Sure, you know you should be eating more fruits and vegetables, and less sweets and red meat.
But there are also foods out there that you probably have never heard of that can help make your diet even healthier.
Here are just a few of the foods that most Americans are ignoring that we should be eating instead. Everything on this list is either good for your body or good for the planet.
That's right, you can eat that handy package your banana comes in. Not only are banana peels edible, but they're also surprisingly healthy. The peels are high in fibre, vitamin C, vitamin B-6, potassium, and magnesium. To eat it, try blending some into smoothies or frying, baking, or boiling them until tender. Heat breaks down the fibre, making the peel easier to chew and digest.
Earlier this year, rap legend Nas invested in a company called Exo that makes protein bars out of crickets. Yes, crickets. The Brooklyn-based startup has $5.6 million in funding.
And Brooklynites aren't the only people hip to the value of bugs as food: The United Nations Food and Agriculture Organisation recently reported that eating insects could help reduce world hunger. Not only are bugs easy to raise; there are also lots of them! And, since they use less water than pigs or cows and feed on waste materials, they're far easier on the planet than other sources of protein.
At markets around the world, vendors slice open monstrous yellow orbs called Jackfruit, hack out the fleshy bulbs of the inner part of the fruit, and sell them by the pound. Raw and ripe, the fruit tastes like a cross between a mango and a pineapple.
But young jackfruit can also be shredded, seasoned, cooked, and served up as an alternative to meat. I recently taste-tested some
t was surprisingly tasty -- with a texture similar to pulled pork and a flavour that reminded me of a cross between hearts of palm and kimchi.
Some experts call jackfruit a 'miracle' crop, since so many parts of the Jackfruit tree can be used and because the fruit itself is so versatile and nutritious.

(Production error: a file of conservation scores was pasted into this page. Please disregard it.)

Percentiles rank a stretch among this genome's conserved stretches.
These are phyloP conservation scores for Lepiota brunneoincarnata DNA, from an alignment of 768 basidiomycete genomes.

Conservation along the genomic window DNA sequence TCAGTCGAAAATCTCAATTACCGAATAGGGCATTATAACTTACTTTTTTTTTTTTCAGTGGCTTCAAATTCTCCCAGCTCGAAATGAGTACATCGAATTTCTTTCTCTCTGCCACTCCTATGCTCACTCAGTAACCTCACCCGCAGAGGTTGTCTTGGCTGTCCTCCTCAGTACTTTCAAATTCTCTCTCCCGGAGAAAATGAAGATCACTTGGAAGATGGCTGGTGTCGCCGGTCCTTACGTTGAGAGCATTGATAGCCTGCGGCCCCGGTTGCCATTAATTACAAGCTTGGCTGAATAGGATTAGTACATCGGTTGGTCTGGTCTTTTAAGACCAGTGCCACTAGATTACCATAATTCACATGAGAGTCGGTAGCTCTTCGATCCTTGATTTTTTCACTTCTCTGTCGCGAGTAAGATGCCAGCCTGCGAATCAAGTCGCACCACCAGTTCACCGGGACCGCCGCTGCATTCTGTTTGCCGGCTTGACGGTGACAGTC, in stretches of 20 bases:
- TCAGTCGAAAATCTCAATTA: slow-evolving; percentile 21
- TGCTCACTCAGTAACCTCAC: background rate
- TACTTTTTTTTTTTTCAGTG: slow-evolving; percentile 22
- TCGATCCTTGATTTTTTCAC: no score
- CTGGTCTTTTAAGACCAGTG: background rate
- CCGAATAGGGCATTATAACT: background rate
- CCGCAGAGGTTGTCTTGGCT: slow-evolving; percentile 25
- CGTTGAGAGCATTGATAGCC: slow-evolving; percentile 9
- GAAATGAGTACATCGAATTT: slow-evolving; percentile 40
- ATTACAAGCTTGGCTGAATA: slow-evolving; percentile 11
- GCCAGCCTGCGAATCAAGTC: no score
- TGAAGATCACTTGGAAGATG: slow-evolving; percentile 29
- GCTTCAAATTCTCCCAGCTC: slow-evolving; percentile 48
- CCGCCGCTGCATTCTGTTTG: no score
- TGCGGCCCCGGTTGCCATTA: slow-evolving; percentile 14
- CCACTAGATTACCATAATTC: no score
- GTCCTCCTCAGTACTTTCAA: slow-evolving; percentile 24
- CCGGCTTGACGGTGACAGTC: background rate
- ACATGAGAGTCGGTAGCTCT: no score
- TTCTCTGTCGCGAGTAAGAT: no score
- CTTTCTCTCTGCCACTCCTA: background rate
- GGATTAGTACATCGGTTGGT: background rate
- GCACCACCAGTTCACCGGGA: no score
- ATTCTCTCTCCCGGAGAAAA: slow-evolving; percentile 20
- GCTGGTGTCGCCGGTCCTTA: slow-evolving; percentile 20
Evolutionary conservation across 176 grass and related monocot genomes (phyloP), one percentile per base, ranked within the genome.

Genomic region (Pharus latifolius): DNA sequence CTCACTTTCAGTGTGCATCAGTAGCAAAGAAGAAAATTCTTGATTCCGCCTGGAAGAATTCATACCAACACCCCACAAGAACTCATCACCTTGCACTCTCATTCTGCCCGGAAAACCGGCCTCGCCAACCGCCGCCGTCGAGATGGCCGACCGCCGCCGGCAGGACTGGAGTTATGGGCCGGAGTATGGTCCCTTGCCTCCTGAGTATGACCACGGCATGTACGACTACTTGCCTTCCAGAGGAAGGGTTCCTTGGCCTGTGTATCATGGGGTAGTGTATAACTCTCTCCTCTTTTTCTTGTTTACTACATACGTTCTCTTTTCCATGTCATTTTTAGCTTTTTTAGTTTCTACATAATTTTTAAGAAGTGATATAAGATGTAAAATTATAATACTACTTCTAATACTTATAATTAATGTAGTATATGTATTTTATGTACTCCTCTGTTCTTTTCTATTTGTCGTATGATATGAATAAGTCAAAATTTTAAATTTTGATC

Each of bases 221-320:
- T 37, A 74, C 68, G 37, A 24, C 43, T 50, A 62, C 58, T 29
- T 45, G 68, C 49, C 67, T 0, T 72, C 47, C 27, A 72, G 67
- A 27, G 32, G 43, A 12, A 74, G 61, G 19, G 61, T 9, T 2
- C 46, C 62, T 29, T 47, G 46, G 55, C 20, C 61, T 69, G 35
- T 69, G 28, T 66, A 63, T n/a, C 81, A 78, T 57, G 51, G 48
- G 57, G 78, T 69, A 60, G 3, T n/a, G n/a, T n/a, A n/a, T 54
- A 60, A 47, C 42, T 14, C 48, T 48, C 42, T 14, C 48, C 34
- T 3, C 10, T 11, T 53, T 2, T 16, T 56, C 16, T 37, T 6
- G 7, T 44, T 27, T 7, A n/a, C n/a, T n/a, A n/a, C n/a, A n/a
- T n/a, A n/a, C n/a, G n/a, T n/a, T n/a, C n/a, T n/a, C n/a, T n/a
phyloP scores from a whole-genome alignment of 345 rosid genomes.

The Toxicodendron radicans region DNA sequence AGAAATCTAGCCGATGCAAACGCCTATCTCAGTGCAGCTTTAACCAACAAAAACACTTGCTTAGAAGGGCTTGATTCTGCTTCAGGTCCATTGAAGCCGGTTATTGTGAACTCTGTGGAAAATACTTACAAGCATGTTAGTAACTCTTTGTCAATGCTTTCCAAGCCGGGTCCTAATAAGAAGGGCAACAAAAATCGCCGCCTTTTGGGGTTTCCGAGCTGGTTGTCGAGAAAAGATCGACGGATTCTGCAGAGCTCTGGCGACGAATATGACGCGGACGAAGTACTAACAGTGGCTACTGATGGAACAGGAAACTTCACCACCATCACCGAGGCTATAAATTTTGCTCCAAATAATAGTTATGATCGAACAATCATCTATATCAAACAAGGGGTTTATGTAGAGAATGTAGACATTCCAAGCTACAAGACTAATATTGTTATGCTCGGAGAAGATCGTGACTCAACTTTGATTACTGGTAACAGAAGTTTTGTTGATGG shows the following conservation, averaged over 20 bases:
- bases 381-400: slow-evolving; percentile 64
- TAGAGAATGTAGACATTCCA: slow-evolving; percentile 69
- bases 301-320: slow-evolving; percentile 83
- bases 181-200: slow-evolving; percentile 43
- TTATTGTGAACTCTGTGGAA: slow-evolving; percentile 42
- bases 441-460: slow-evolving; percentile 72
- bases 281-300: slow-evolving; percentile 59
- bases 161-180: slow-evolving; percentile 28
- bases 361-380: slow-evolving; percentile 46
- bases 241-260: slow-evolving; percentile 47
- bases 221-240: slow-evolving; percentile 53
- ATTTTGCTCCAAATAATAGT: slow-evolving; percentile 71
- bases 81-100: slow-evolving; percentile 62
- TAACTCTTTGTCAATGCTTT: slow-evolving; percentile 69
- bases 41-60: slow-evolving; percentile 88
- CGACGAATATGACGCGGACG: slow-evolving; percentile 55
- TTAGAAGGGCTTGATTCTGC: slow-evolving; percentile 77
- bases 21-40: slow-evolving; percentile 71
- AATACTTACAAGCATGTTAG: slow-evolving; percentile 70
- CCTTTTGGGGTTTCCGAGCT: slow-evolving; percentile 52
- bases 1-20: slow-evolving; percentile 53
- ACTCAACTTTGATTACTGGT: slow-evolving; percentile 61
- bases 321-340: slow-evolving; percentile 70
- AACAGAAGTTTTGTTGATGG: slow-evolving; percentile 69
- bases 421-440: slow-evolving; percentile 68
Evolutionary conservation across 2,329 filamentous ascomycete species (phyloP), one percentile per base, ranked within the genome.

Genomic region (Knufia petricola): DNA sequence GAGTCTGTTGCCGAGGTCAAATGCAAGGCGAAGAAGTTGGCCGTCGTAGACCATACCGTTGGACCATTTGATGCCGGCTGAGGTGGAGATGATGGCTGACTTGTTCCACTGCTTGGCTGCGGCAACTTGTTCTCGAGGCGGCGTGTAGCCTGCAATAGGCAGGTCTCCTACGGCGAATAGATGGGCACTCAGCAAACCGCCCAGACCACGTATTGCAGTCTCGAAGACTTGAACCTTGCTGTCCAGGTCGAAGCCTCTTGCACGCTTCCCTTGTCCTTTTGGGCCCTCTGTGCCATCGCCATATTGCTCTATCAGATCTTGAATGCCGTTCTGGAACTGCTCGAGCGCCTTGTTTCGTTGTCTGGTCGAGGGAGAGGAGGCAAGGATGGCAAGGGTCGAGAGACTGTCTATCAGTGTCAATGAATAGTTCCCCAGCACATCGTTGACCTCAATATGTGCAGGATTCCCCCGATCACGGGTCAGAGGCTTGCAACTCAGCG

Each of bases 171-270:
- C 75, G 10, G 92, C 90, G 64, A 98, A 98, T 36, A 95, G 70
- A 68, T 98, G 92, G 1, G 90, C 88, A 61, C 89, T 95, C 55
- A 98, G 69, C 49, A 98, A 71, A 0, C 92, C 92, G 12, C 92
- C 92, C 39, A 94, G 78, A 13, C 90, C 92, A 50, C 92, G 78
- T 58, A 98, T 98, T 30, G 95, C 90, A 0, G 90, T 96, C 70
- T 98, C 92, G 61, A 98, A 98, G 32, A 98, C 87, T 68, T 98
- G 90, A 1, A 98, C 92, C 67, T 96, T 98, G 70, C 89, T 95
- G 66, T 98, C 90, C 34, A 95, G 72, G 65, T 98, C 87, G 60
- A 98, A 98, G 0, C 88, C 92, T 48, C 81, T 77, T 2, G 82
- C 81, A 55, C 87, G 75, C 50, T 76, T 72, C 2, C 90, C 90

The flesh is high in calcium, iron, and potassium and low in fat. The edible seeds are good sources of protein.
Kohlrabi -- aka that cream-coloured veggie you've never heard of -- is high in fibre, folate, vitamins C and B6, and potassium, and was included on the Centres for Disease Control and Prevention's list of 'powerhouse' foods.
All of the foods on the list pack a lot of key nutrients into each calorie and are linked with a reduced risk of chronic disease. Studies also suggest that people who eat more of them tend to be thinner and live longer than those who rarely or never eat them. A cup of raw kohlrabi packs just 37 calories but a whopping five grams of fibre. Try it baked.
Instead of adding kale to your next salad, try chicory. It's a flavorful addition to any food.
Chicory is also a good source of fibre, vitamins, folate, and zinc, and it's very low in calories. In fact, a whole cup of it raw is just seven calories.
Breadfruit is found throughout regions with hot, sunny, moist climates, such as the Pacific Islands. The football-sized fruit is covered in prickly, geometric-patterned skin. When hacked open, it resembles a giant kiwi, and the flesh inside is whitish yellow.
Some have called breadfruit 'the perfect candidate for tackling world hunger,' and it's easy to see why. The trees are easy to grow (no seeds are required, merely a root and a pot of soil), and they begin bearing fruit in 3-5 years, according to the Hawaiian Breadfruit Institute.
Plus, it's good for you: Breadfruit is rich in energy-providing carbs but low in fat, and a single fruit packs about 10 bananas' worth of potassium.
Next time you boil a head of broccoli, don't toss the water! It's full of nutrients and can be used in soups, sauces, or even gravy -- wherever you'd normally use plain-old water. The reason you want to re-use it instead of just tossing it is because boiling the green veggie leeches its water-soluble vitamins.
Lionfish, which are native to the western Pacific Ocean, are now an invasive species in the Caribbean, Atlantic, and the Gulf of Mexico. They eat anything and everything, and they have thrown the delicate balance of life in many of these waters into chaos.
Experts blame the problem on decades of dumping unwanted lionfish from home aquariums, and say the best way to control the population is to start eating them.
National Geographic describes lionfish -- which have venomous dorsal fins that can be painful to humans if stung -- as having 'moist, buttery meat.' Floridian fisherman are trying to build a commercial market for the fish in the state, which are mostly caught there in lobster traps.
The number one item on the CDC's 'powerhouse foods' list was a leafy green you've probably never heard of. Watercress is an easy addition to salads and it's easy to grow, too.
A 2012 meta-analysis of five studies that involved more than 179,000 people found a lower risk ratio of developing type-2 diabetes in people who ate the most fruit and veggies compared to those who ate the least. The link was strongest for green leafy vegetables like watercress, and it got stronger the longer the study progressed.
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